Jack Palance was an American actor and singer. He was nominated for three Academy Awards, all for Best Actor in a Supporting Role, winning in 1992 for his role in City Slickers.
Palance was born in Lattimer Mines, Pennsylvania, the son of Anna and Ivan Palahniuk, an anthracite coal miner. His parents were Ukrainian immigrants, his father a native of Ivane Zolote in southwestern Ukraine and his mother from the Lviv Oblast, an ethnic Pole. One of six children, he worked in coal mines during his youth before becoming a professional boxer in the late 1930s. Fighting under the name Jack Brazzo, Palance reportedly compiled a record of 15 consecutive victories with 12 knockouts before losing a close decision to future heavyweight contender Joe Baksi in a Pier-6 brawl.
With the outbreak of World War II, Palance's athletic career ended, and his military career began as a member of the United States Army Air Forces. Palance was honorably discharged from the Army Air Corps in 1944. After the war, he attended Stanford University, leaving one credit shy of graduating to pursue a career in the theatre. During his university years, he worked as a short order cook, waiter, soda jerk, lifeguard at Jones Beach State Park, and photographer's model.
Palance's acting break came as Marlon Brando's understudy in A Streetcar Named Desire, and he eventually replaced Brando on stage as Stanley Kowalski. In 1947, Palance made his Broadway debut. He debuted on television in 1949, and this was followed a year later by his screen debut in the movie Panic in the Streets (1950). The same year he was featured in Halls of Montezuma about the United States Marines in World War II, where he was credited as "Walter (Jack) Palance". Palance was quickly recognized for his skill as a character actor, receiving an Oscar nomination for his third film role as Lester Blaine in Sudden Fear.
The following year, Palance was nominated for an Oscar for his role as the hired gunfighter Jack Wilson in Shane. Several Western roles followed, but he also played varied roles such as Dr. Jekyll and Mr. Hyde, Dracula and Attila the Hun. Three years before Palance played the role, comic book artist Gene Colan based his interpretation of Dracula for the acclaimed series The Tomb of Dracula on Palance, explaining, "He had that cadaverous look, a serpentine look on his face. I knew that Jack Palance would do the perfect Dracula."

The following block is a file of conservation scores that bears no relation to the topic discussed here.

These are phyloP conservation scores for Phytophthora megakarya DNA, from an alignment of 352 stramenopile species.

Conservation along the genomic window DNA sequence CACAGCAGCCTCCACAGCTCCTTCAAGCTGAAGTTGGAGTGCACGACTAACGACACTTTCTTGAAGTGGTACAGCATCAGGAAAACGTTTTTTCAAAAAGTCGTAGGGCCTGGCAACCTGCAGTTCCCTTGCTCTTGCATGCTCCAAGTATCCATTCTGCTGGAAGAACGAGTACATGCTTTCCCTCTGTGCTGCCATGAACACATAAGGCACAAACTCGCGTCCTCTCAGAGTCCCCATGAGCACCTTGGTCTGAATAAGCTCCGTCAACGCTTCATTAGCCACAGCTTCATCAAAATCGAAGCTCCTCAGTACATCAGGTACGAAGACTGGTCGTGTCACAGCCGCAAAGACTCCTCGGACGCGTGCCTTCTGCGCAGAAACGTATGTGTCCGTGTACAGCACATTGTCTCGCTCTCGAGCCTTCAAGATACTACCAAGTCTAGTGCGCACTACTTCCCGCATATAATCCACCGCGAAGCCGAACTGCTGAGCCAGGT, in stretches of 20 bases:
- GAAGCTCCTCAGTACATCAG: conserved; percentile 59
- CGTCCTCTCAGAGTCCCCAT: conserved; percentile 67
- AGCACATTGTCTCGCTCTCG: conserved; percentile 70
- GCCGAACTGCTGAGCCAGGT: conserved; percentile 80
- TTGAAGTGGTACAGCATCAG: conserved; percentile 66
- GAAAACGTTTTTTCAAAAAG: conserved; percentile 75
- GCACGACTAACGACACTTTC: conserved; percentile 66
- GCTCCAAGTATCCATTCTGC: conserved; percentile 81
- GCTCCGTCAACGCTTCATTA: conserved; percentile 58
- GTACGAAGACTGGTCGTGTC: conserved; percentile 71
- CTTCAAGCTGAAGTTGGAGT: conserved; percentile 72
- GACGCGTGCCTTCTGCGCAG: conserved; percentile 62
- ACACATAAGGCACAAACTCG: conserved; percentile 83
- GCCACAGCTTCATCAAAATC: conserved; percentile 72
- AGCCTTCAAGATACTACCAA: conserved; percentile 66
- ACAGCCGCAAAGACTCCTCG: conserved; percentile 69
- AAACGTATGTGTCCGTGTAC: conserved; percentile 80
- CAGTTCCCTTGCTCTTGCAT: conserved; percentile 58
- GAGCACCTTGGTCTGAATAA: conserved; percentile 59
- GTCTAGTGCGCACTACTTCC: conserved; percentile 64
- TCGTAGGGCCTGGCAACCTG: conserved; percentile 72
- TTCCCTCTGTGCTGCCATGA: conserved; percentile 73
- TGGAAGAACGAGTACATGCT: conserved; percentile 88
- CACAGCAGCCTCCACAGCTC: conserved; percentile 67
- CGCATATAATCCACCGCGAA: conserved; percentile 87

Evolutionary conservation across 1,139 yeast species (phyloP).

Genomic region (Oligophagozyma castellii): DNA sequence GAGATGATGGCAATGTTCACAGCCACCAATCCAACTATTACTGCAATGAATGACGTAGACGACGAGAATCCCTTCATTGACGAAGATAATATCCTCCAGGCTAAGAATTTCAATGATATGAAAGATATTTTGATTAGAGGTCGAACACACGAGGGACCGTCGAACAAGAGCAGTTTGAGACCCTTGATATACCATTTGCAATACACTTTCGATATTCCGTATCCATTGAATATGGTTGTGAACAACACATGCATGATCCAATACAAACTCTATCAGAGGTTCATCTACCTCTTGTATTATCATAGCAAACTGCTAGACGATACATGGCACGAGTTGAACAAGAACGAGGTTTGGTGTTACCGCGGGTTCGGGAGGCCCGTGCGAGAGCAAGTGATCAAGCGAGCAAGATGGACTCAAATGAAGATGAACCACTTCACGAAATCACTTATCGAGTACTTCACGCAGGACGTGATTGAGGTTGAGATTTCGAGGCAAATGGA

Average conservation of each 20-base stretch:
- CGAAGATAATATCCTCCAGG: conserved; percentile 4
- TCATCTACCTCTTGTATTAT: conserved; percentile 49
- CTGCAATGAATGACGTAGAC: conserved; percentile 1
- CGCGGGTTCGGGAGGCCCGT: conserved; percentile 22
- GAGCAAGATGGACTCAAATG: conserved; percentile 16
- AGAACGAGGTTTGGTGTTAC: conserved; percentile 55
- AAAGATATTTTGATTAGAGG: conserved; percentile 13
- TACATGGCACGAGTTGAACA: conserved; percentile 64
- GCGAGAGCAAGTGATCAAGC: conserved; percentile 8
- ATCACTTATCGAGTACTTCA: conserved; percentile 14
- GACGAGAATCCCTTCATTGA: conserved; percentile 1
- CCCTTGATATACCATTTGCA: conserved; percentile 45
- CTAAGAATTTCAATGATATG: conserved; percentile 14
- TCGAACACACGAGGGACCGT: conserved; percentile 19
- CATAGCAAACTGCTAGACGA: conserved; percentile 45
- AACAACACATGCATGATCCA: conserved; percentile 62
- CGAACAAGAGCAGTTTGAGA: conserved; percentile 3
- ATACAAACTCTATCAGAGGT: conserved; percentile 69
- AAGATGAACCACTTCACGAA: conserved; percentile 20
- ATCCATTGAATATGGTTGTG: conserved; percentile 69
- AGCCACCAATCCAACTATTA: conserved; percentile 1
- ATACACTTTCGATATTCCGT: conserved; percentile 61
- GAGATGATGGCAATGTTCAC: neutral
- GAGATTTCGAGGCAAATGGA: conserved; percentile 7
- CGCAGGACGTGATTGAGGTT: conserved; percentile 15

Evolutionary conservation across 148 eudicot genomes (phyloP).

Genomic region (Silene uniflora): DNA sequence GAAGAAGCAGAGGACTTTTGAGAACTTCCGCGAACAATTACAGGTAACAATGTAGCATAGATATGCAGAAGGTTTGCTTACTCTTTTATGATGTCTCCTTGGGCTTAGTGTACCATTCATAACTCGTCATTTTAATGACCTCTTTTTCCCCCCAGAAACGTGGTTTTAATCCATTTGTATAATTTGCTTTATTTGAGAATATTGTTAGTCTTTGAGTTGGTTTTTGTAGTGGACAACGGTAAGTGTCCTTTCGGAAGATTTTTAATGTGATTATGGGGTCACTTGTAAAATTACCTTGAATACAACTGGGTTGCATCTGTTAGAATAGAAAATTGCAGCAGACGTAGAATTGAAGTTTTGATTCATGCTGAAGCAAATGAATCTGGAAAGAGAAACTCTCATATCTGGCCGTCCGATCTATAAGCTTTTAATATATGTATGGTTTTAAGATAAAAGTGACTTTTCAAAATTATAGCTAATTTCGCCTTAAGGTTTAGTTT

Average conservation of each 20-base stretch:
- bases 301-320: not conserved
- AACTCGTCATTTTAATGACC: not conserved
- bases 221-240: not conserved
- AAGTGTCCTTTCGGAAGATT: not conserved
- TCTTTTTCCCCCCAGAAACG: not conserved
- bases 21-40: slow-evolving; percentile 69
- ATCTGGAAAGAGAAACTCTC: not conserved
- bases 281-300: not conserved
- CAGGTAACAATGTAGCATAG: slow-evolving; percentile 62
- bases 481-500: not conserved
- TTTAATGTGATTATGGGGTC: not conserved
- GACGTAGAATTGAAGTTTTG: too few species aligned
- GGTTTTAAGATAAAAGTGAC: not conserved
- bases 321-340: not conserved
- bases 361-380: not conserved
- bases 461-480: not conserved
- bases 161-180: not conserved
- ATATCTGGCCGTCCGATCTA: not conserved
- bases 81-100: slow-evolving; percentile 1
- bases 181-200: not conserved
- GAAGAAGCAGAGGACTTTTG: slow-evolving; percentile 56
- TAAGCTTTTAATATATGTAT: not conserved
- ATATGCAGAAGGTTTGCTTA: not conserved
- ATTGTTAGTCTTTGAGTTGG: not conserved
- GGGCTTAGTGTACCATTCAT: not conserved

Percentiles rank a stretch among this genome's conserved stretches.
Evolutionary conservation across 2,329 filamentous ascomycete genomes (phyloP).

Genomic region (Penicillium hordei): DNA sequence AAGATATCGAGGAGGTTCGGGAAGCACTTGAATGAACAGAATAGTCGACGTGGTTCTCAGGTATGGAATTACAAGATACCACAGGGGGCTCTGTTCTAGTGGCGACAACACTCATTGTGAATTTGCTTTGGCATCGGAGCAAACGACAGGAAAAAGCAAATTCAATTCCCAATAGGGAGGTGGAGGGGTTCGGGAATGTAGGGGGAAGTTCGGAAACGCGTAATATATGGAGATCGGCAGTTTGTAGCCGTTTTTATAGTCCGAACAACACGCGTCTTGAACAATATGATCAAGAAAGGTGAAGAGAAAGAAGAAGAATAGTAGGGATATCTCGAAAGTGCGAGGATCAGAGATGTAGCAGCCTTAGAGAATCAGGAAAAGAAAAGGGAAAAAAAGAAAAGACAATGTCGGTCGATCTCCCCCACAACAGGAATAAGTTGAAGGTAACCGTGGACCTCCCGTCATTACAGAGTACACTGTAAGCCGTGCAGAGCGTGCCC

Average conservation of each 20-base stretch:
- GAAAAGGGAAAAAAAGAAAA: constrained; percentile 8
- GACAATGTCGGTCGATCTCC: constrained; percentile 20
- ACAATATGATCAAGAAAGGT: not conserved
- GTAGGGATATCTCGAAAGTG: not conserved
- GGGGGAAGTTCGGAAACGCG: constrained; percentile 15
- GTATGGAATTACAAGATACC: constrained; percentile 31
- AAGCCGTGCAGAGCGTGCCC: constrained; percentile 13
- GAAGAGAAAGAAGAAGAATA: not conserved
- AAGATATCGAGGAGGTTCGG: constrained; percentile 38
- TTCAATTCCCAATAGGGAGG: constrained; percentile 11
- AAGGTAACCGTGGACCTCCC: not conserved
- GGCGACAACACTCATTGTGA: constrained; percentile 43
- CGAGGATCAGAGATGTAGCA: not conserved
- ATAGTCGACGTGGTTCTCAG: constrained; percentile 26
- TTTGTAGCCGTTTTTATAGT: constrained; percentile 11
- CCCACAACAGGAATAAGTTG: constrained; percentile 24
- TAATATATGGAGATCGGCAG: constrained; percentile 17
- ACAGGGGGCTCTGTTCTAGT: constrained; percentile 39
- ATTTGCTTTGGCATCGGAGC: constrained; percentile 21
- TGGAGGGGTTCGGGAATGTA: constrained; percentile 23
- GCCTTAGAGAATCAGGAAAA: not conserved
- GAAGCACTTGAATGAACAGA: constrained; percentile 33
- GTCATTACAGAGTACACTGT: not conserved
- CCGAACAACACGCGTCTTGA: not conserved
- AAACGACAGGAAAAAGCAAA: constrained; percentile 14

He became a Hollywood leading man, starring in Man in the Attic, followed by mid-1950s films such as The Big Knife, in which he played a conflicted Hollywood movie star, and I Died a Thousand Times, a scene-by-scene remake of High Sierra (1941) with Palance in the role played previously by Humphrey Bogart.In 1957, Palance won an Emmy Award for best actor for his portrayal of Mountain McClintock in the Playhouse 90 production of Rod Serling's Requiem for a Heavyweight.
Jean-Luc Godard persuaded Palance to take on the role of Hollywood producer Jeremy Prokosch in the nouvelle vague movie Le Mépris (1963). Although the main dialogue was in French, Palance spoke mostly English. Later, in 1966, he appeared in the television movie Alice Through the Looking Glass, directed by Alan Handley, in which he played the Jabberwock. He had a featured role opposite Lee Marvin and Burt Lancaster in the Western adventure The Professionals (1966). Palance provided narration for the 1967 documentary, And Still Champion! The Story of Archie Moore.
In 1969, Palance recorded a country music album in Nashville, released on Warner Bros. Records. It featured Palance's self-penned song "The Meanest Guy That Ever Lived". The album was re-released on CD in 2003 by the Water label (Water 119).
Palance starred in the television series Bronk between 1975 and 1976 for MGM Television.
In 1980, Jack Palance narrated the documentary The Strongest Man in the World by Canadian filmmaker Halya Kuchmij, about Mike Swistun, a circus strongman who had been a student of Houdini’s. Palance attended the premiere of the film on June 6, 1980 at the Winnipeg Art Gallery.
In 1982, Palance began hosting a television revival of Ripley's Believe It or Not!. The weekly series ran from 1982 to 1986 on the American ABC network. The series also starred three different co-hosts from season to season, including Palance's daughter Holly Palance, actress Catherine Shirriff and singer Marie Osmond. Ripley's Believe It or Not! was in rerun syndication on the Sci-fi Channel (UK) and Sci-fi Channel (US) during the 1990s.
Palance's success on Ripley's Believe It or Not! and the international box-office hit of Bagdad Cafe (1987) resulted in a demand for his services. He made memorable appearances in Young Guns (1988), Tango & Cash (1989) and Tim Burton's Batman (1989). He also performed on Roger Waters' first solo album release The Pros and Cons of Hitch Hiking (1984).
In 2001, Palance returned to the recording studio as a special guest on friend Laurie Z's album Heart of the Holidays to narrate the classic poem "The Night Before Christmas". In 2002, he starred in the television movie Living with the Dead opposite Ted Danson, Mary Steenburgen and Diane Ladd. In 2004, he starred in another television production, Back When We Were Grownups, opposite Blythe Danner. This was his final performance.
Four decades after his film debut, Palance won an Academy Award for Best Supporting Actor on March 30, 1992 for his performance as cowboy Curly Washburn in the comedy City Slickers (1991).
On November 10, 2006, Palance died of natural causes at age 87 at his daughter Holly's home in Montecito, California.